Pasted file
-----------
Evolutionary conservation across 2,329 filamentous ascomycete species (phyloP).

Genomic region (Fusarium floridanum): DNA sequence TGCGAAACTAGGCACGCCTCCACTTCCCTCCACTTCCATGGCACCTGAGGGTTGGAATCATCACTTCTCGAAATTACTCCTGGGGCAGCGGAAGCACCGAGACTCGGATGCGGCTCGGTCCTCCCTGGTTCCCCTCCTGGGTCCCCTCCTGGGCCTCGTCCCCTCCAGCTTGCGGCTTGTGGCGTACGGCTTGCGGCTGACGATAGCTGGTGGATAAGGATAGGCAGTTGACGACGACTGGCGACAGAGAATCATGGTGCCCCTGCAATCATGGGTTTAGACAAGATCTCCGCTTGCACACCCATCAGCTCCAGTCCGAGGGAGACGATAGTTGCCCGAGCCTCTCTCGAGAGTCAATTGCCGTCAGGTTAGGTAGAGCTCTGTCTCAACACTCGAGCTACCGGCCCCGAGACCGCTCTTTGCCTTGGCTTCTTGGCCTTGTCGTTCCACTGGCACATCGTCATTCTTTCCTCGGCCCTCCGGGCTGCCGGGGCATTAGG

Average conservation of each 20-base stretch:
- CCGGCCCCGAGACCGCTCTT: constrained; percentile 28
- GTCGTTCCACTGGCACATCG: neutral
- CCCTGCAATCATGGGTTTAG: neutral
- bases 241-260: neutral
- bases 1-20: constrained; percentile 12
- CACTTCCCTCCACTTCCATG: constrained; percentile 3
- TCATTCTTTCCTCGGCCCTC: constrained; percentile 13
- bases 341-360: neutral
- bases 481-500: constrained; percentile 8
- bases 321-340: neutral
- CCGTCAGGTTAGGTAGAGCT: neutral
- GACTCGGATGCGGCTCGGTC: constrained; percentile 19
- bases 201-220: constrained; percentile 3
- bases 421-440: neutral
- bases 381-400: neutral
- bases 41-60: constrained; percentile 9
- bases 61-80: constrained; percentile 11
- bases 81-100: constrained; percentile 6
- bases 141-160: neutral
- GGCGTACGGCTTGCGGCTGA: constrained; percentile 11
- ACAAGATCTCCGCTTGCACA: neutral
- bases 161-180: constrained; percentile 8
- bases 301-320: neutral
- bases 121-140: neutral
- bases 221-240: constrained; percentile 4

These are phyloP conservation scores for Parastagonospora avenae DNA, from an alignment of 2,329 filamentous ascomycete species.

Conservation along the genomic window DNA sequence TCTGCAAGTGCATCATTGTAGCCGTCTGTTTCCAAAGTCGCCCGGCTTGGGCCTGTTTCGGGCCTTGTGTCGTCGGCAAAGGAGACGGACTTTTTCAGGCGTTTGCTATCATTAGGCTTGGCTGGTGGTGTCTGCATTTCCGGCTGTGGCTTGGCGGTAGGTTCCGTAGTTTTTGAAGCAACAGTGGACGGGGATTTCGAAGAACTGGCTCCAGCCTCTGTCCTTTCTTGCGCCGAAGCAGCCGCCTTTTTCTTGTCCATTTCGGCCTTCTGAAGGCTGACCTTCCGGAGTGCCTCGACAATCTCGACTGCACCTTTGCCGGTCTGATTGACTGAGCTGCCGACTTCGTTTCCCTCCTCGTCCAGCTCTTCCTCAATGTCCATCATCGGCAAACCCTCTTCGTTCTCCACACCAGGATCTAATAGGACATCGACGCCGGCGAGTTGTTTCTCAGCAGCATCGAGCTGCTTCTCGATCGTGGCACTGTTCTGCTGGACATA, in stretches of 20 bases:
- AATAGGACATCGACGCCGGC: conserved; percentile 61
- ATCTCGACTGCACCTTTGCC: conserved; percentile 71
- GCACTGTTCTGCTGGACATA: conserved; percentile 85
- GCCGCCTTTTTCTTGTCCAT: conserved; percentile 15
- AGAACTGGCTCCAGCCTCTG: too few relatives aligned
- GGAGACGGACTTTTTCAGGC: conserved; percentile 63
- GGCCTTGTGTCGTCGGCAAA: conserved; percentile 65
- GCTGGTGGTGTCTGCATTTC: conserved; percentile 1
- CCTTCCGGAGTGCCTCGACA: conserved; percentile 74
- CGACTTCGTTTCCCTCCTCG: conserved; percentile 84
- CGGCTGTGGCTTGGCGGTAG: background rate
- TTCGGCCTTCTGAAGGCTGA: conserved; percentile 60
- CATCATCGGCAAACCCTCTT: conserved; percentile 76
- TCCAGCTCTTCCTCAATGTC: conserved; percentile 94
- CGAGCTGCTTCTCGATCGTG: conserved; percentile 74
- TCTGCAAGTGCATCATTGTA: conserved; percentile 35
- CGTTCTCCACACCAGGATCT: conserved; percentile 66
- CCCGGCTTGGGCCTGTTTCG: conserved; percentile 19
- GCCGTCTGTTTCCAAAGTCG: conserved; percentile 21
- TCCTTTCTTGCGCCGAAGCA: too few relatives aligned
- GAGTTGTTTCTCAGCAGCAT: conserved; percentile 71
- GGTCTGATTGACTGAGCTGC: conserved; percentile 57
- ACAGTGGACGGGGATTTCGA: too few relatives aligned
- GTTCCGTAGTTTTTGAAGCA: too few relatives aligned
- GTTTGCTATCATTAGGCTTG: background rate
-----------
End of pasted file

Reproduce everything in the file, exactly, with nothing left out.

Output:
Evolutionary conservation across 2,329 filamentous ascomycete species (phyloP).

Genomic region (Fusarium floridanum): DNA sequence TGCGAAACTAGGCACGCCTCCACTTCCCTCCACTTCCATGGCACCTGAGGGTTGGAATCATCACTTCTCGAAATTACTCCTGGGGCAGCGGAAGCACCGAGACTCGGATGCGGCTCGGTCCTCCCTGGTTCCCCTCCTGGGTCCCCTCCTGGGCCTCGTCCCCTCCAGCTTGCGGCTTGTGGCGTACGGCTTGCGGCTGACGATAGCTGGTGGATAAGGATAGGCAGTTGACGACGACTGGCGACAGAGAATCATGGTGCCCCTGCAATCATGGGTTTAGACAAGATCTCCGCTTGCACACCCATCAGCTCCAGTCCGAGGGAGACGATAGTTGCCCGAGCCTCTCTCGAGAGTCAATTGCCGTCAGGTTAGGTAGAGCTCTGTCTCAACACTCGAGCTACCGGCCCCGAGACCGCTCTTTGCCTTGGCTTCTTGGCCTTGTCGTTCCACTGGCACATCGTCATTCTTTCCTCGGCCCTCCGGGCTGCCGGGGCATTAGG

Average conservation of each 20-base stretch:
- CCGGCCCCGAGACCGCTCTT: constrained; percentile 28
- GTCGTTCCACTGGCACATCG: neutral
- CCCTGCAATCATGGGTTTAG: neutral
- bases 241-260: neutral
- bases 1-20: constrained; percentile 12
- CACTTCCCTCCACTTCCATG: constrained; percentile 3
- TCATTCTTTCCTCGGCCCTC: constrained; percentile 13
- bases 341-360: neutral
- bases 481-500: constrained; percentile 8
- bases 321-340: neutral
- CCGTCAGGTTAGGTAGAGCT: neutral
- GACTCGGATGCGGCTCGGTC: constrained; percentile 19
- bases 201-220: constrained; percentile 3
- bases 421-440: neutral
- bases 381-400: neutral
- bases 41-60: constrained; percentile 9
- bases 61-80: constrained; percentile 11
- bases 81-100: constrained; percentile 6
- bases 141-160: neutral
- GGCGTACGGCTTGCGGCTGA: constrained; percentile 11
- ACAAGATCTCCGCTTGCACA: neutral
- bases 161-180: constrained; percentile 8
- bases 301-320: neutral
- bases 121-140: neutral
- bases 221-240: constrained; percentile 4

These are phyloP conservation scores for Parastagonospora avenae DNA, from an alignment of 2,329 filamentous ascomycete species.

Conservation along the genomic window DNA sequence TCTGCAAGTGCATCATTGTAGCCGTCTGTTTCCAAAGTCGCCCGGCTTGGGCCTGTTTCGGGCCTTGTGTCGTCGGCAAAGGAGACGGACTTTTTCAGGCGTTTGCTATCATTAGGCTTGGCTGGTGGTGTCTGCATTTCCGGCTGTGGCTTGGCGGTAGGTTCCGTAGTTTTTGAAGCAACAGTGGACGGGGATTTCGAAGAACTGGCTCCAGCCTCTGTCCTTTCTTGCGCCGAAGCAGCCGCCTTTTTCTTGTCCATTTCGGCCTTCTGAAGGCTGACCTTCCGGAGTGCCTCGACAATCTCGACTGCACCTTTGCCGGTCTGATTGACTGAGCTGCCGACTTCGTTTCCCTCCTCGTCCAGCTCTTCCTCAATGTCCATCATCGGCAAACCCTCTTCGTTCTCCACACCAGGATCTAATAGGACATCGACGCCGGCGAGTTGTTTCTCAGCAGCATCGAGCTGCTTCTCGATCGTGGCACTGTTCTGCTGGACATA, in stretches of 20 bases:
- AATAGGACATCGACGCCGGC: conserved; percentile 61
- ATCTCGACTGCACCTTTGCC: conserved; percentile 71
- GCACTGTTCTGCTGGACATA: conserved; percentile 85
- GCCGCCTTTTTCTTGTCCAT: conserved; percentile 15
- AGAACTGGCTCCAGCCTCTG: too few relatives aligned
- GGAGACGGACTTTTTCAGGC: conserved; percentile 63
- GGCCTTGTGTCGTCGGCAAA: conserved; percentile 65
- GCTGGTGGTGTCTGCATTTC: conserved; percentile 1
- CCTTCCGGAGTGCCTCGACA: conserved; percentile 74
- CGACTTCGTTTCCCTCCTCG: conserved; percentile 84
- CGGCTGTGGCTTGGCGGTAG: background rate
- TTCGGCCTTCTGAAGGCTGA: conserved; percentile 60
- CATCATCGGCAAACCCTCTT: conserved; percentile 76
- TCCAGCTCTTCCTCAATGTC: conserved; percentile 94
- CGAGCTGCTTCTCGATCGTG: conserved; percentile 74
- TCTGCAAGTGCATCATTGTA: conserved; percentile 35
- CGTTCTCCACACCAGGATCT: conserved; percentile 66
- CCCGGCTTGGGCCTGTTTCG: conserved; percentile 19
- GCCGTCTGTTTCCAAAGTCG: conserved; percentile 21
- TCCTTTCTTGCGCCGAAGCA: too few relatives aligned
- GAGTTGTTTCTCAGCAGCAT: conserved; percentile 71
- GGTCTGATTGACTGAGCTGC: conserved; percentile 57
- ACAGTGGACGGGGATTTCGA: too few relatives aligned
- GTTCCGTAGTTTTTGAAGCA: too few relatives aligned
- GTTTGCTATCATTAGGCTTG: background rate